9 of 16 photos
Categories & Keywords

Subcategory Detail:
Keywords:Aoraki/Mount Cook National Park, Mount Broderick, Mountains, New Zealand Landscapes, Tasman Glacier
Photo Info

Dimensions7360 x 4912
Original file size22.9 MB
Image typeJPEG
Color spaceAdobe RGB (1998)
Date taken14-May-17 05:56
Date modified15-Jun-17 12:03
Shooting Conditions

Camera modelNIKON D810
Focal length58 mm
Focal length (35mm)58 mm
Max lens aperturef/2.8
Exposure1/50 at f/6.3
FlashNot fired, compulsory mode
Exposure bias0 EV
Exposure modeManual
Exposure prog.Manual
ISO speedISO 100
Metering modePattern
Digital zoom1x
Mount Broderick

Mount Broderick

In May 2017, I undertook a 4-days expedition to Tasman Glacier in Aoraki/Mount Cook National Park. This has been a place I wanted to go in for quite a long time. Our trip started by taking a helicopter fly landed near Tasman Saddle Hut. Then we traversed across a large glacier ground and successfully climbed to the 2834 m peak of Hochstetter Dome in the Tasman Glacier head. The next day, after completing my morning photography in Tasman Saddle, we walked to the 2460 m Kelman Hut. Then our following activities in Tasman Glacier used this hut as our base. On the last day of this trip, we tried to climb to the 2699 m peak of Mt Aylmer, but not successful due to the broken dangerous route with many hidden crevasses.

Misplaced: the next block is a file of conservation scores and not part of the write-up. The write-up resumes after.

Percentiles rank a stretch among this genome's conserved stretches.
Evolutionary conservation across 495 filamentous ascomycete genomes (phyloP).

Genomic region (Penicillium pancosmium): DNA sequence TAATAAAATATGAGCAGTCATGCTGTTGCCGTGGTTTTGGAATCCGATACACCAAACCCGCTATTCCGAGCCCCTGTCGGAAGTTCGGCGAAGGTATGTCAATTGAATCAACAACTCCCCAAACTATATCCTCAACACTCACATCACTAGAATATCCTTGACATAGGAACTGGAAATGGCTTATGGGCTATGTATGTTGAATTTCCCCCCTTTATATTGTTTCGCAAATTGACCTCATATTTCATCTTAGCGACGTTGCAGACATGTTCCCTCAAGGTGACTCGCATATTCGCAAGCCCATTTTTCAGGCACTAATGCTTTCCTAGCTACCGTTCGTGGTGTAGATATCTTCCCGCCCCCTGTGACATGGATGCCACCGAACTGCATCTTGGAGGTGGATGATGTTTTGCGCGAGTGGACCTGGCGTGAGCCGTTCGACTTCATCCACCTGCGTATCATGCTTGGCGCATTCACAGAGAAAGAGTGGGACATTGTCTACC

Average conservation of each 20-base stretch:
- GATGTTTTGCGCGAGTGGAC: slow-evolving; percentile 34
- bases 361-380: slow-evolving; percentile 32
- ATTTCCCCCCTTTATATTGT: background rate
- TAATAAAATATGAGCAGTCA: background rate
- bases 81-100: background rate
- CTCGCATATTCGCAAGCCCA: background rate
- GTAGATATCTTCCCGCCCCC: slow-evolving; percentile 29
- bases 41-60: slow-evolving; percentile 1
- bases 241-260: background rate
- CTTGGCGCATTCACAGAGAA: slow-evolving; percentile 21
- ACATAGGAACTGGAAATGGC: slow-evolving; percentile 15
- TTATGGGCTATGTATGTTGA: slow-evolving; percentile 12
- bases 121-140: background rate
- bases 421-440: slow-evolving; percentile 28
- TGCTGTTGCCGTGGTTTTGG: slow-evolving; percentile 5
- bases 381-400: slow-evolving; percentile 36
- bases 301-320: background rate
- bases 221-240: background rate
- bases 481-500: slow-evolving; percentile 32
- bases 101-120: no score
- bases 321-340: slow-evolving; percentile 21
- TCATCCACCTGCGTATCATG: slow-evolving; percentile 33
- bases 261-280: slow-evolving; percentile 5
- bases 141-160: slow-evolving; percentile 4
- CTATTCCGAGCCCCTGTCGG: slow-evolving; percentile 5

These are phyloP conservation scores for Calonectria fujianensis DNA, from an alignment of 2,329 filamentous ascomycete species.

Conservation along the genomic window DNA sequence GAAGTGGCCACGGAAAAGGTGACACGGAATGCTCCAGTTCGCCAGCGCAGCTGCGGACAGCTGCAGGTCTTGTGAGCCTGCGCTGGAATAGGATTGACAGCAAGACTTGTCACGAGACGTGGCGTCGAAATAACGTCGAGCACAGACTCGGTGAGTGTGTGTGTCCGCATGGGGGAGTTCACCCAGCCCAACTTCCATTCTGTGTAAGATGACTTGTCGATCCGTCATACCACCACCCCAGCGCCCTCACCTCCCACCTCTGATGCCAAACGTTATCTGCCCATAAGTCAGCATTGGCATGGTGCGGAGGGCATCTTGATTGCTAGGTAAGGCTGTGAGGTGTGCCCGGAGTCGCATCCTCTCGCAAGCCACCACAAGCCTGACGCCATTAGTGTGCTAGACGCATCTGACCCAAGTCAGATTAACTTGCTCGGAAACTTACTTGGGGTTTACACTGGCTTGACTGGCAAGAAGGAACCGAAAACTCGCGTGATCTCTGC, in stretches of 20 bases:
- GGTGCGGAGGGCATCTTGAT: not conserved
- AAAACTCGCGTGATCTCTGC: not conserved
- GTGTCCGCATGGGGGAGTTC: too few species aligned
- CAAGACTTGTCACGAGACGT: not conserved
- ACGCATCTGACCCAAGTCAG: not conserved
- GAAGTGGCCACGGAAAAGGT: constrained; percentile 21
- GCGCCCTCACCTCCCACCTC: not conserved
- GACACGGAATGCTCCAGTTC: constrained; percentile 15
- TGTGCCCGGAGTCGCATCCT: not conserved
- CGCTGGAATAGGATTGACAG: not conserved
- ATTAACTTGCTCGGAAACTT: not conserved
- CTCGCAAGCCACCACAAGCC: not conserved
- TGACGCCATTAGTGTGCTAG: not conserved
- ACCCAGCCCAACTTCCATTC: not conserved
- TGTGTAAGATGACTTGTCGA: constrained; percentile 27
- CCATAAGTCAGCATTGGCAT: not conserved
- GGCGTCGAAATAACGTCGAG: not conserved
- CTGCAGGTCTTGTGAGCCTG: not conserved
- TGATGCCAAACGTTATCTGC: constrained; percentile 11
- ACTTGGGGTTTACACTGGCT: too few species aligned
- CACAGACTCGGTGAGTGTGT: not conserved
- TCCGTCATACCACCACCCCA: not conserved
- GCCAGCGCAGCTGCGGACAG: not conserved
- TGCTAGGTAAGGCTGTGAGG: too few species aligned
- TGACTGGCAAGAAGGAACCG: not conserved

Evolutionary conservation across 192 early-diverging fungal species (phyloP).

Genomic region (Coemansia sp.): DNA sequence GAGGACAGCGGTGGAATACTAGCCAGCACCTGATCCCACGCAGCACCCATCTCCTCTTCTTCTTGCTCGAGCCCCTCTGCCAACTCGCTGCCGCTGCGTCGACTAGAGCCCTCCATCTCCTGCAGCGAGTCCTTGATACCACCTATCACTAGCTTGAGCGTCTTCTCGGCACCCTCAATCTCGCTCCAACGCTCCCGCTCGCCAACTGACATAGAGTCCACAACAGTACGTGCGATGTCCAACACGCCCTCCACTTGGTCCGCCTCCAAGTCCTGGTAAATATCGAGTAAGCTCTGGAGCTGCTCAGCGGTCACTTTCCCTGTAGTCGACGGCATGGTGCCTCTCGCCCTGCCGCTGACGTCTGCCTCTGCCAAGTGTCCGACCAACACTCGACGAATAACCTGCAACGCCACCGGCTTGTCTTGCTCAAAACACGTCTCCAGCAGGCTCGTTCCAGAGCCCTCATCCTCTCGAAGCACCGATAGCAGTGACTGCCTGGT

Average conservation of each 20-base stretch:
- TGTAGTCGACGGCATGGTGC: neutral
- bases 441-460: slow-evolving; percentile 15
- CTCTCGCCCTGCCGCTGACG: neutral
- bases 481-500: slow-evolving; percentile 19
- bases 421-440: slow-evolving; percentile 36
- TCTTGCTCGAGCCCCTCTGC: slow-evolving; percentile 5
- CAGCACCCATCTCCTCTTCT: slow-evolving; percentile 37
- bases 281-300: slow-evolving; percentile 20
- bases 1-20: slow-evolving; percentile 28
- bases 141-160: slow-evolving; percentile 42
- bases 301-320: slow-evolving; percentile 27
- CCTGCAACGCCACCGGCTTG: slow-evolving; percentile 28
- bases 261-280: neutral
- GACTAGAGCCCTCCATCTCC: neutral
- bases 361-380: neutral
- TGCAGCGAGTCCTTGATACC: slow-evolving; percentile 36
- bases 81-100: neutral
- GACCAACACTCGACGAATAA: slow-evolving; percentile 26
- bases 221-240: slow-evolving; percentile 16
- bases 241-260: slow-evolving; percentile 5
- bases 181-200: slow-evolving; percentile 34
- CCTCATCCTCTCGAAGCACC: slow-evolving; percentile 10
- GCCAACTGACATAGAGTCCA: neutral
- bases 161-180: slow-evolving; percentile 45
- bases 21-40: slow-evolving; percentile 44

While Tasman Glacier is one of the classic alpine mountaineering play grounds in the Southern Alps, some fatal accidents were reported in this area. For example, an accident happened in 2013 just above Tasman Saddle Hut, which led an experienced climber died.

Click here to see the report.

One cannot see Mount Broderick in Aoraki/Mount Cook National Park, unless to climb to Tasman Saddle. This is a mountain of height 2041 m and facing east. I was secured by a rope with both Trev and Sandra holding the other side of the rope behind. This position was really tricky - it was on the cliff edge covered by snow where I could just have a huge ice wall on the left into my frame. The sunrise was magnificent, shedding incredible beautiful light over the mountains and glaciers.